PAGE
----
THE COPERNICAN REVOLUTION: Is it a good model?
Commemorating the 50th anniversary of the publication of Thomas A Kuhn's widely acclaimed "The Structure of Scientific Revolutions."
Thomas Kuhn's "Structure of Scientific Revolutions" might not be bedside reading for most of us now, but when published in 1963, it became a sensation amongst scholars and the general public alike. Very few books can garner such attention both academically and popularly. In this book, Kuhn challenged the then-widely accepted notion that scientific progress reflected the linear accumulation of facts gathered over long periods. Instead, he argued that periodic "revolutions" propelled scientific advancement, most notably the Copernican Revolution. This revolution is named for Polish astronomer Nicolaus Copernicus (1472-1543), but involved other prominent thinkers such as Johannes Kepler (1571-1630), Galileo Galilei (1564-1642) and Isaac Netwon (1642 - 1727). Among many others modifications to our world view, the Copernican revolution led astronomers to conclude that the Sun, not Earth, occupied the solar system's center. Is this Copernican revolution a good model: is it illustrative of how science progresses?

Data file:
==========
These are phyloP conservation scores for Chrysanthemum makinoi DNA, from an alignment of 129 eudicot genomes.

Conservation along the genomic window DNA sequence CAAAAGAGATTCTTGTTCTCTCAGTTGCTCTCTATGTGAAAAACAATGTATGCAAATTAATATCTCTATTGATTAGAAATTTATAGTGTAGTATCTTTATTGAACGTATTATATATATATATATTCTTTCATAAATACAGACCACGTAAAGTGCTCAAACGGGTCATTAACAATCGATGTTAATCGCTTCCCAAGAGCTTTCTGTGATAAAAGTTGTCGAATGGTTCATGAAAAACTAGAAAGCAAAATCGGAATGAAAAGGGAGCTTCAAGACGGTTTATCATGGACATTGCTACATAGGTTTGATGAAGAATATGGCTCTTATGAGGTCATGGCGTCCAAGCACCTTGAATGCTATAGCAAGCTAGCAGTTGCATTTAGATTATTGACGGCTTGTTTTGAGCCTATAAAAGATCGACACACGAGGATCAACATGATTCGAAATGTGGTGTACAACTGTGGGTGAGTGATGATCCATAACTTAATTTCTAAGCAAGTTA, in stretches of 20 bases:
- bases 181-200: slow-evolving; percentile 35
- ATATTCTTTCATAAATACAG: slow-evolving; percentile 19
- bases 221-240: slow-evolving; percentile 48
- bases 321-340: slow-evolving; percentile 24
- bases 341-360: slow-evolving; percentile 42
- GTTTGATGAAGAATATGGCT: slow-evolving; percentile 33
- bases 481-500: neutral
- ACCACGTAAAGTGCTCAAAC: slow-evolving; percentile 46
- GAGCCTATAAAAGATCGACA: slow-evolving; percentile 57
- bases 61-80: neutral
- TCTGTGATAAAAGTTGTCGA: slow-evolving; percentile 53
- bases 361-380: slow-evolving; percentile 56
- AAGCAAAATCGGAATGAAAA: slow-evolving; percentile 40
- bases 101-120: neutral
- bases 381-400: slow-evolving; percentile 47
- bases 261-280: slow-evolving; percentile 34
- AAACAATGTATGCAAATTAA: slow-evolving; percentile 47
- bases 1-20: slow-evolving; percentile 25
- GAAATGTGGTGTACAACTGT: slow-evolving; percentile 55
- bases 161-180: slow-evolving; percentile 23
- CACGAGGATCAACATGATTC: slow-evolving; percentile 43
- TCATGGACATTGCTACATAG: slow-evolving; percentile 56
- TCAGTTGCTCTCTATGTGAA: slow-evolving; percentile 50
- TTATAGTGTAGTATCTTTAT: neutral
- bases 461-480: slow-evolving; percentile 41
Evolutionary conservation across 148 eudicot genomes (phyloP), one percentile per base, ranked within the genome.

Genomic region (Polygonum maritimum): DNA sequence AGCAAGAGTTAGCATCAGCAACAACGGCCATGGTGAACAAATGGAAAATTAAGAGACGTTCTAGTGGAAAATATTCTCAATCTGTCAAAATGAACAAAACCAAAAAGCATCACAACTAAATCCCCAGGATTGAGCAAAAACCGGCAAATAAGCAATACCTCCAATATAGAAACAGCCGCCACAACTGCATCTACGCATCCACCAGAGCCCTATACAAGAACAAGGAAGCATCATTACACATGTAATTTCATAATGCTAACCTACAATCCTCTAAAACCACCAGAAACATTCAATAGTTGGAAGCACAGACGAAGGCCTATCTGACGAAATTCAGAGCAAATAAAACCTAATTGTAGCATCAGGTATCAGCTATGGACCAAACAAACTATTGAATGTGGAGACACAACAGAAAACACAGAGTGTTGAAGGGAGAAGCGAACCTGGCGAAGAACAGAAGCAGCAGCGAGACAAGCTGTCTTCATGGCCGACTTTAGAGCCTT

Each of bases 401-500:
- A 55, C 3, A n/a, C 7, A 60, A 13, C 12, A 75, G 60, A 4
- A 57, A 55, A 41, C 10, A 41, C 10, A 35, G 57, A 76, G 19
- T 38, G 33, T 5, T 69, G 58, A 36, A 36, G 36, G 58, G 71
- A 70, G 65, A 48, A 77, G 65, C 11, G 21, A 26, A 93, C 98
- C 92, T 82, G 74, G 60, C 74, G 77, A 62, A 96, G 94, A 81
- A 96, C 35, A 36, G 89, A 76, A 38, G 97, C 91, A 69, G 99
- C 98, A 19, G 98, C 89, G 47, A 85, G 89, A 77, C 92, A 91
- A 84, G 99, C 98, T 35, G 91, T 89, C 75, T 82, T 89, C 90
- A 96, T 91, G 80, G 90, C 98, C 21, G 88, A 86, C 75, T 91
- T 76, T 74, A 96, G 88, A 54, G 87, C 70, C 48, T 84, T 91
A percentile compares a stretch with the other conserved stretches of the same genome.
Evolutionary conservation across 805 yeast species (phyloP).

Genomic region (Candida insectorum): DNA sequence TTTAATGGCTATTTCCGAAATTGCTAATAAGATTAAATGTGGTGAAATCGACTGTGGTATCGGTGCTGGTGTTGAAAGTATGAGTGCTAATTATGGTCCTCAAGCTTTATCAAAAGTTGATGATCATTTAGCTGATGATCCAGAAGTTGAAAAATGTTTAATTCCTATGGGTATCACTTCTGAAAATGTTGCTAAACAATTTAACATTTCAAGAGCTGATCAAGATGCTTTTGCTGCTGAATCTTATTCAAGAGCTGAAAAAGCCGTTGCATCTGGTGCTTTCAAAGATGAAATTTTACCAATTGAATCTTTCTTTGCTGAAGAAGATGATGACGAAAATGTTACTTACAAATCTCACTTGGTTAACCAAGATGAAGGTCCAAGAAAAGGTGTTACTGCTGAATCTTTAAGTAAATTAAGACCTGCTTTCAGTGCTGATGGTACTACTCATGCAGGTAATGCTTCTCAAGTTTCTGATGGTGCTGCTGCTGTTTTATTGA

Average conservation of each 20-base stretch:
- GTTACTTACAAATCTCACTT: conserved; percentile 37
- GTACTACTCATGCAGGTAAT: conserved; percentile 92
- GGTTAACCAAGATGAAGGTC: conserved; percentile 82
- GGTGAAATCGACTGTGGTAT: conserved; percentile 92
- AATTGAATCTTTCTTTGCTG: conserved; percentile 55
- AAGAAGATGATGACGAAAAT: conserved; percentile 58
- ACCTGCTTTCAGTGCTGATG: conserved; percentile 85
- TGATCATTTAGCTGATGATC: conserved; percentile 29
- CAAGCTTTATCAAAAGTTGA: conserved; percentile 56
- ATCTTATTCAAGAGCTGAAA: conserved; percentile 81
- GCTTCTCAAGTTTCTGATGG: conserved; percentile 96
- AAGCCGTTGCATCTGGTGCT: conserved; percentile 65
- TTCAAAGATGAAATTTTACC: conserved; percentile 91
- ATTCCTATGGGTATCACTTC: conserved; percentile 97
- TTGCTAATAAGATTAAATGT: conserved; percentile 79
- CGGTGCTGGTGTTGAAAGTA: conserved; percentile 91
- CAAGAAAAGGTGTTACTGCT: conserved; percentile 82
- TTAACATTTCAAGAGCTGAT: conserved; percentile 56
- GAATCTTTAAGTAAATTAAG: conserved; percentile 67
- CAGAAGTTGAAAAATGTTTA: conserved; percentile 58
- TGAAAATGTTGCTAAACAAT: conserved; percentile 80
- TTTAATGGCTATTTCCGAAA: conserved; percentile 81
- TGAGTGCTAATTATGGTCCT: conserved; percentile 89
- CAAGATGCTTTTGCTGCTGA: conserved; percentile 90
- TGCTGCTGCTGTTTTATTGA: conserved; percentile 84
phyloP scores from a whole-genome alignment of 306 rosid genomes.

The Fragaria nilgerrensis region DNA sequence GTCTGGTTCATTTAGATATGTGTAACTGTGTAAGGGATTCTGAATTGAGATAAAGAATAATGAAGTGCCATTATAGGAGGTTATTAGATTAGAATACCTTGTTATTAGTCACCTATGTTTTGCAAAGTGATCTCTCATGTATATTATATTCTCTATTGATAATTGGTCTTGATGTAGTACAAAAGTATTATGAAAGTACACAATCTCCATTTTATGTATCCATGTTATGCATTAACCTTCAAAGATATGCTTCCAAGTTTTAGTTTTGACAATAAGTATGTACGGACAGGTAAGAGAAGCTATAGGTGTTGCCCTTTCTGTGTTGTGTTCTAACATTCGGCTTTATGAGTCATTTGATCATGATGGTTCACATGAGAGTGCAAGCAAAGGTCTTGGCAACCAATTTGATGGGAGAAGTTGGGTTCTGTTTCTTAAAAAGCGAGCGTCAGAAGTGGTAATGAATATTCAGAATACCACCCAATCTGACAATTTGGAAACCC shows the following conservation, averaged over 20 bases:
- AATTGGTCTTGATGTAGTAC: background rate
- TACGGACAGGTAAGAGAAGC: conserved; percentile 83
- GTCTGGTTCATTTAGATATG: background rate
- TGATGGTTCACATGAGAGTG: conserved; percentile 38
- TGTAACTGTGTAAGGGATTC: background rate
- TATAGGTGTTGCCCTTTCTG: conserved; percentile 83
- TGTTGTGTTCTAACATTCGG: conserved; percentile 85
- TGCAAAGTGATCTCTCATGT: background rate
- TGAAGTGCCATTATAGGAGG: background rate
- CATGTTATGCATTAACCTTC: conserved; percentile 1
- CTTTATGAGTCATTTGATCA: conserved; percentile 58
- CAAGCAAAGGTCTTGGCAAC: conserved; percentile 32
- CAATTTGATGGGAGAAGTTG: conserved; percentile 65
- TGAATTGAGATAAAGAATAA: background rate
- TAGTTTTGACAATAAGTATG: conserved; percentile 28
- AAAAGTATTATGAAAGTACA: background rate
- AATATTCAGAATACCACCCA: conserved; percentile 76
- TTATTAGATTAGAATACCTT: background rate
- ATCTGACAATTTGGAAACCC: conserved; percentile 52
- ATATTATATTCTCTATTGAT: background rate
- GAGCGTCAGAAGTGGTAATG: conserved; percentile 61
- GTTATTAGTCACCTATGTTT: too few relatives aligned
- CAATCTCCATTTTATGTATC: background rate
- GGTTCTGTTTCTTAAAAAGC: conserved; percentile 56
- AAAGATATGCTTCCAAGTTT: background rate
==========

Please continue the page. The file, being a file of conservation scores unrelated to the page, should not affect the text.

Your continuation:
USM President Dr. Theodora Kalikow presents a lecture commemorating this book's publication. Dr. Kailkow taught history and philosophy at the University of UMASS - Dartmouth for fifteen years. On Thursday evening, she will delve deeply into scientific history.
We invite you to join Dr. Kalikow for a stimulating evening that blends science, history and philosophy.